1. Turmeric, Fennel, Ginger 

Turmeric, ginger, and fennel essential oils contain essential oil that fights inflammation. They have been used for centuries, particularly in the Ayurvedic tradition, to treat inflammation.

In addition to essential oils, the yellow pigment curcumin in turmeric acts as an anti-inflammatory. Turmeric complex contains natural active ingredients that promote optimal health and well-being. We recommend taking 2 to 6 capsules per day to benefit from the anti-inflammatory effects.

2. Garlic And Onions 

The odorous sulfur compounds allicin and quercetin not only have an anti-inflammatory but also an antibacterial effect. They therefore protect against infections. Raw onions are even more defensive against infections than cooked onions. 

3. Blueberries 

The color-given element in anthocyanin has anti-inflammatory properties. The antioxidants in berries eliminate radicals stopping oxidative processes and protecting cells.

4. Green Leafy Vegetables 

These are growing vegetables like chard and spinach very rich in chlorophyll.

This plant pigment helps the liver eliminate heavy metals and environmental toxins that promote inflammation. Leafy and green vegetables are also rich in minerals like vitamin C, and iron which help in immune system building.

5. Glycosides From Mustard Oil, Arugula, Cress, Radish, And Horseradish

The glycoside in mustard oil not only has anti-inflammatory effects but also has a positive effect on sugar metabolism and can thus prevent diabetes.

6. Sauerkraut And Kefir

If the ratio of beneficial to undesirable bacteria in the gut is unbalanced, the risk of developing inflammation increases. You will prevent inflammation in your system if you are regular in the intake of probiotic foods like kimchi, sauerkraut, and kefir.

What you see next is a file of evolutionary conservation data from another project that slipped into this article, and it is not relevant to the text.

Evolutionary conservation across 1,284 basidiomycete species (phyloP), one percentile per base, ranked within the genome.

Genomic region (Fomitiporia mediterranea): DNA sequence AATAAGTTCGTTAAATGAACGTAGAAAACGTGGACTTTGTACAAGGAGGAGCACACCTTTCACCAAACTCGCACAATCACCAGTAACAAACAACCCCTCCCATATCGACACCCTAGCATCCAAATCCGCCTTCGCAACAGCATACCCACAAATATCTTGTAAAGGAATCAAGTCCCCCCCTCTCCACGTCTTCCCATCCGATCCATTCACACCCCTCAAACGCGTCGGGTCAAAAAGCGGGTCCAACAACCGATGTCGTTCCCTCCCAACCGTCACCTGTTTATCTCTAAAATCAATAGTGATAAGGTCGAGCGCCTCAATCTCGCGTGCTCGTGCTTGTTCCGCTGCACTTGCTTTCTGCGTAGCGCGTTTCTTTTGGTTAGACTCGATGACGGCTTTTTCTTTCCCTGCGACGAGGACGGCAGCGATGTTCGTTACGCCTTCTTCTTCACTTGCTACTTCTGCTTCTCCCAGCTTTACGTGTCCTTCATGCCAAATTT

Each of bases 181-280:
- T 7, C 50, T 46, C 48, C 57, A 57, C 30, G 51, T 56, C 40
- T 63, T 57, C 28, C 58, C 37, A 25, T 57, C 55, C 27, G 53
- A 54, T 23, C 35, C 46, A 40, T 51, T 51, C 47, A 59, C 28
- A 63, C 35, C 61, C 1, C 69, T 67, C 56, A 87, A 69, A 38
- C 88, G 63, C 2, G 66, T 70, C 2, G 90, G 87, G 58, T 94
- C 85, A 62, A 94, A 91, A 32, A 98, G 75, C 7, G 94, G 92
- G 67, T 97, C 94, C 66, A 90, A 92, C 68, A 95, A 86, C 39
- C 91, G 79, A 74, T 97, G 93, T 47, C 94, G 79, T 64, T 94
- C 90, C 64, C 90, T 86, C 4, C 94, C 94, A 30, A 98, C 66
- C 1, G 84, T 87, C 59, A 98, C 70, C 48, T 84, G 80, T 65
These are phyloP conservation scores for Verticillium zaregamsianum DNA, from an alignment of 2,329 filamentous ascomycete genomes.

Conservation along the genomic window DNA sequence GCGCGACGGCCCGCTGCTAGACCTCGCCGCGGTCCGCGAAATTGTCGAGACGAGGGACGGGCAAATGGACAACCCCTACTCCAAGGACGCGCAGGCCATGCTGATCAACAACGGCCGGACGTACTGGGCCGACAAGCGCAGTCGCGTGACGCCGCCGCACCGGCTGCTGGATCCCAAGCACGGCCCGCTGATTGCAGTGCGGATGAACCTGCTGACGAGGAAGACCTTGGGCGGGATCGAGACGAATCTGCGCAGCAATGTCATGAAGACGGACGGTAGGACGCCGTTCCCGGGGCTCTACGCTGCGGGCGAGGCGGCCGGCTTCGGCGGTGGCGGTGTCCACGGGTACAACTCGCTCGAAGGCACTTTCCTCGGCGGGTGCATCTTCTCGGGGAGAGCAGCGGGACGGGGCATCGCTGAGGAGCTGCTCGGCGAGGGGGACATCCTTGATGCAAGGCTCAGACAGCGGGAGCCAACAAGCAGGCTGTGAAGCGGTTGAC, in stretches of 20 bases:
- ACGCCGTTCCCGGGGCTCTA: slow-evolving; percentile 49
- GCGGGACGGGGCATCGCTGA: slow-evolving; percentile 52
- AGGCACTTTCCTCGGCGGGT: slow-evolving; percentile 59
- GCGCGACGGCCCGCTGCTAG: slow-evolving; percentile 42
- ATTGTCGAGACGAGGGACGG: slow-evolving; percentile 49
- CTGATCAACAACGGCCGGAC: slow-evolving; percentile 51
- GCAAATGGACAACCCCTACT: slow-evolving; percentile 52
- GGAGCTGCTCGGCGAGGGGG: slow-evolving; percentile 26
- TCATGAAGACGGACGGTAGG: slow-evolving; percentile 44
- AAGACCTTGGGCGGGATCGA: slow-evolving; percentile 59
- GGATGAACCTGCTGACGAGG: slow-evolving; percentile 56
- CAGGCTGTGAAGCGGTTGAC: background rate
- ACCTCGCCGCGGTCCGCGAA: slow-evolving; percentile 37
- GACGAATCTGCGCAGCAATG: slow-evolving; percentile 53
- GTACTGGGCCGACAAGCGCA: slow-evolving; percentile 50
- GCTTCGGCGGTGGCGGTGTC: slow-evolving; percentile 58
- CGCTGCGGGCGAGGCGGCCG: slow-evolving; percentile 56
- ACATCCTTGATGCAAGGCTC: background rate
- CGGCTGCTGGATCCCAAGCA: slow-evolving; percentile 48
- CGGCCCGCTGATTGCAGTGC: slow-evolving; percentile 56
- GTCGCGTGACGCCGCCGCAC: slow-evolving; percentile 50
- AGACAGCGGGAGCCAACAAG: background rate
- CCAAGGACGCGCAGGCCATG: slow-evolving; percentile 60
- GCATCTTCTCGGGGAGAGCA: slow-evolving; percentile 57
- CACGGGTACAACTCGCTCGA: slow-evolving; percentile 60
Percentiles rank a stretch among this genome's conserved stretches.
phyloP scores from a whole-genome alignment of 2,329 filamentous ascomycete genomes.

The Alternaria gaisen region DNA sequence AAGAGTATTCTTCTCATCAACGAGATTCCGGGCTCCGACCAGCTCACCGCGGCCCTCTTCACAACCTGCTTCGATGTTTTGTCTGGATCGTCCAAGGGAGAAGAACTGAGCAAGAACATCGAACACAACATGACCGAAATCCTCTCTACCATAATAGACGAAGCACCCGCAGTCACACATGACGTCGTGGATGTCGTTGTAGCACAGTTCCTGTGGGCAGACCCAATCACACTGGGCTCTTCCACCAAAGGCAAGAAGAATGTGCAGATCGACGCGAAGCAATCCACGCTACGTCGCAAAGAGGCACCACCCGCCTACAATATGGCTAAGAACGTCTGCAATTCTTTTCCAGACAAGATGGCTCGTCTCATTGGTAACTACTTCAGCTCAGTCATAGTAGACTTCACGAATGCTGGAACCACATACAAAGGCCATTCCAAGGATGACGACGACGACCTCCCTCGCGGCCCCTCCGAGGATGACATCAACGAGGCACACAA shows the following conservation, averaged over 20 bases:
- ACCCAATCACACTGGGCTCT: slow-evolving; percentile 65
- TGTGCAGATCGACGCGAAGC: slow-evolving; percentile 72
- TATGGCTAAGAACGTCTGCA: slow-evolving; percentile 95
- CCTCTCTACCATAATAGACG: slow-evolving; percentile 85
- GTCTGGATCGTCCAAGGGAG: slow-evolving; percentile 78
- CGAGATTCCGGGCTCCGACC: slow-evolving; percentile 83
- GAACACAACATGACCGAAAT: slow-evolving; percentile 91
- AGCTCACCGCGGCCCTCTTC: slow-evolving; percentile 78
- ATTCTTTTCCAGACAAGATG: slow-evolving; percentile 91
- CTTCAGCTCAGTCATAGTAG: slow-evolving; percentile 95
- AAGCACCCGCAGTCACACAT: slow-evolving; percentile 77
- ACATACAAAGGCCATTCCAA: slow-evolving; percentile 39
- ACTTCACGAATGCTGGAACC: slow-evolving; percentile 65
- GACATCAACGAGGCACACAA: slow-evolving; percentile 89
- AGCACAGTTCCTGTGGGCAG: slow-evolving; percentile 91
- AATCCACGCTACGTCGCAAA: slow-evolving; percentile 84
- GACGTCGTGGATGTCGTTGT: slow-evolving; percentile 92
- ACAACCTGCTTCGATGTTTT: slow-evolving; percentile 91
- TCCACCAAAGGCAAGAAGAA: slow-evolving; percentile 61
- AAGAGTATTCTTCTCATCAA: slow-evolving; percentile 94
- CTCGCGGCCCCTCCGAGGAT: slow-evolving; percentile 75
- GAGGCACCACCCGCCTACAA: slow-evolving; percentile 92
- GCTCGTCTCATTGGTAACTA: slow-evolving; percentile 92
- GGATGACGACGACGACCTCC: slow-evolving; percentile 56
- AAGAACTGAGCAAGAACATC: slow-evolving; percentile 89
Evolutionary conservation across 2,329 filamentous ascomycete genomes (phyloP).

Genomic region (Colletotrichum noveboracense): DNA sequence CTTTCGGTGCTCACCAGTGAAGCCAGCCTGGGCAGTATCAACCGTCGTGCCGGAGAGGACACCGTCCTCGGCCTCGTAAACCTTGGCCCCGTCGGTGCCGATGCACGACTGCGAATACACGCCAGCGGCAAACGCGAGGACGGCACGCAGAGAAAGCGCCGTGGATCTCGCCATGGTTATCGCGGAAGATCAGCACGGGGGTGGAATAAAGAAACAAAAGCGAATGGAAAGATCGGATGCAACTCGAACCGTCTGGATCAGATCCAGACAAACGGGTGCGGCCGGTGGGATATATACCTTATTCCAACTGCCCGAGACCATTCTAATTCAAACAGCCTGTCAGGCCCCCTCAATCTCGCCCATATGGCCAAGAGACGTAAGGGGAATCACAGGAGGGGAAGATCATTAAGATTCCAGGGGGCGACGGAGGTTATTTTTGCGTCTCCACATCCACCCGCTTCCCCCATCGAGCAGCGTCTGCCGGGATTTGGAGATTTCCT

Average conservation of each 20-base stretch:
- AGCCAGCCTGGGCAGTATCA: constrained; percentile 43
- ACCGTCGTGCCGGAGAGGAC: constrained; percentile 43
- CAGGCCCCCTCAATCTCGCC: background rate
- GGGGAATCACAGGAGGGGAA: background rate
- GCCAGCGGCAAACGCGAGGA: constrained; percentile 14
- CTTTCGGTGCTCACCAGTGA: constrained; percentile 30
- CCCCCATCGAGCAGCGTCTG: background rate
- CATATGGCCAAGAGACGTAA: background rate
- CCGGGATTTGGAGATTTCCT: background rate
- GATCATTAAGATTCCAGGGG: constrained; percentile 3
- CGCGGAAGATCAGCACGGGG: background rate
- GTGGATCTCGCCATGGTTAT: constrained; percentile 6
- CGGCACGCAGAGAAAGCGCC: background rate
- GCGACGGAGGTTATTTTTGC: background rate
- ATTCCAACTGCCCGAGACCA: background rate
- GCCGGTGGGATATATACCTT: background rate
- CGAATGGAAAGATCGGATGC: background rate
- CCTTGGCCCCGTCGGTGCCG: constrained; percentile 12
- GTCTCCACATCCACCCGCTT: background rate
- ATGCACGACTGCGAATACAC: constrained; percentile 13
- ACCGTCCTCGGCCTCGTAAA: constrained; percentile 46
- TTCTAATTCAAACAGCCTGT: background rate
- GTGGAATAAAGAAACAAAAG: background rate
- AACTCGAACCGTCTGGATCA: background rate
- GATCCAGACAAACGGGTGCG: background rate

To make it easier for you to support your intestinal flora, there are a lot of developed premium probiotics formulas that provide you with up to 30 strains of healthy bacteria. It supports the balance of good bacteria in your intestinal flora.

7. Salmon And Other Fat Fish

Only fish like Mackerel and herring are the best sources of Omega-3 fatty acids. This includes eicosapentaenoic acid (EPA) and docosahexaenoic acid ( DHA), which are a powerful anti-inflammatory. Can’t eat oily fish twice a week? No problem, omega-3 supplements provide you with a reliable supply of omega-3.

Are you vegetarian or vegan? Then Vegan omega-3 supplements are the right choice for you make sure to take omega-3 regularly for a healthy lifestyle.

Sum Up

In conclusion, pay attention to what you eat. Nowadays we face many factors such as stress, environmental toxins, and sugary foods and snacks that have a pro-inflammatory effect. But there is good news: we can decide for ourselves what we let into our bodies.

We can counter inflammation in our body with a balanced diet of fish, fruits, and vegetables or dietary supplements. Make sure you are getting enough vitamins and minerals to maintain your long-term health

Our recommendations are rooted in genuine belief in the benefits of the products bring to users. When you purchase through our links, we may earn a commission, supporting our testing and development without adding any cost for you. Learn more.

Amber Jones is a sought-after dietitian nutritionist with expertise in public and community health. She holds a Masters in Public Health from Yale University and completed her dietetic internship with the Yale-Griffin Prevention Research Center